The huntress at 68th Terrace and Ward Parkway is short one arm and a chunk of her chin, but otherwise she’s in pretty good shape.
Of course, she could use a good cleaning, having not had one in almost 20 years.
“It’s not a well-known fact that we need to maintain these,” said Joanie Shields, Kansas City coordinator for Adopt A Monument, an organization that gives demonstrations to home owners, parks departments and others on how to preserve sculptures.
Volunteers will give the figure of Diana, Roman goddess of the hunt, and a fellow marble sculpture nearby a thorough but gentle scrubbing on Saturday, July 29.
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“It takes a lot of cleaning to get all the stuff that comes from the emissions from cars, proximity to the road and dust and emissions from the engines have settled on them off of Ward Parkway,” Shields said.
The centuries-old statues are among many imported from Europe by J.C. Nichols to beautify his Country Club District. Their grace lends character to the neighborhoods south of the Country Club Plaza.
What many don’t realize is that neighborhood residents are responsible for cleaning certain statues, said Paul Benson, a conservator at the Nelson-Atkins Museum of Art who will lead the cleaning session. He is an unpaid volunteer with Adopt A Monument, which in Kansas City is part of the City of Fountains Foundation.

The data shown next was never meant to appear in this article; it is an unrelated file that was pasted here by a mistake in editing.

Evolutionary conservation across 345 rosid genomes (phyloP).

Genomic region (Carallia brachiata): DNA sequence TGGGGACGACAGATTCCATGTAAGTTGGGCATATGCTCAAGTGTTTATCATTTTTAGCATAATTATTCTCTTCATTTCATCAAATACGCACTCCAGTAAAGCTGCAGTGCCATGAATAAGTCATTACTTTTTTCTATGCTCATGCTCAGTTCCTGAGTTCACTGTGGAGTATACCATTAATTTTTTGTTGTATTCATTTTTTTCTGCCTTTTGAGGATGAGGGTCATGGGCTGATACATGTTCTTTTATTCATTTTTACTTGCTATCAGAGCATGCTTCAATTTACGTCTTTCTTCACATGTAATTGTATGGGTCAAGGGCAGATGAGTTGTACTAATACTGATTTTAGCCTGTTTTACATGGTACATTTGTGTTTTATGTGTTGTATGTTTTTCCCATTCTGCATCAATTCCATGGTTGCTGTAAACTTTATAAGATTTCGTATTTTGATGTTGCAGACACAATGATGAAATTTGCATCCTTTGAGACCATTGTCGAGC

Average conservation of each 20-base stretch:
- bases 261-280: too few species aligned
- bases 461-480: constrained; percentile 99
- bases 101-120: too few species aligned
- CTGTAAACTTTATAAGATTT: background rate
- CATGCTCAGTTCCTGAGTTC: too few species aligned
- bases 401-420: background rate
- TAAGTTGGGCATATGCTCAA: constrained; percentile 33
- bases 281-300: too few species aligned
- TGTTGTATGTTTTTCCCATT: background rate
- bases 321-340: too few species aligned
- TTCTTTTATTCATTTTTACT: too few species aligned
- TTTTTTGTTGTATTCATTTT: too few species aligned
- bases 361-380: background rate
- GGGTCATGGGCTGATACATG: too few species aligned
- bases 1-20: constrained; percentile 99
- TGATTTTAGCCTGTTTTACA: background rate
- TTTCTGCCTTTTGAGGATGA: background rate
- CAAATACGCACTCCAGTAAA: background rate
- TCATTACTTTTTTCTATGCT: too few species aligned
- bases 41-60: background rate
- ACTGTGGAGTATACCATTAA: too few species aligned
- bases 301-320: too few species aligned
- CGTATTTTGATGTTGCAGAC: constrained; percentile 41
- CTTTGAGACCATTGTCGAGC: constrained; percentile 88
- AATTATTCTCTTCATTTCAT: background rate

The two works on 68th Terrace probably date to the 18th century and were placed in the 1930s, said Ann McFerrin, Kansas City Parks and Recreation Department archivist. They are owned by the Romanelli West Homes Association.
Benson said that since he joined the conservation team, these particular sculptures have been cleaned only once, in 1999.
“They’ve had quite a few years to get some organic growth on them,” he said. “When I looked at them about a month ago, they weren’t as bad as I thought they were going to be. But still, we don’t like organic growth like that because they secrete acids.”
People, he said, “like the look of algae on these figures and it gives them that nice old look (but) it’s not good for the stone at all.”
Volunteers can use soft toothbrushes or other soft general-use brushes from a hardware store to clean the sculptures.
“What we don’t want to do is just go and take a metal brush and attack it,” Benson said. “We try to use soft materials; we try to use as few chemicals as possible.”
Shields expects about a dozen volunteers to show up on Saturday. She hopes the knowledge will spread and more people in the district will learn how to clean the sculptures.
For more information, call the City of Fountains Foundation office at 816-842-2299.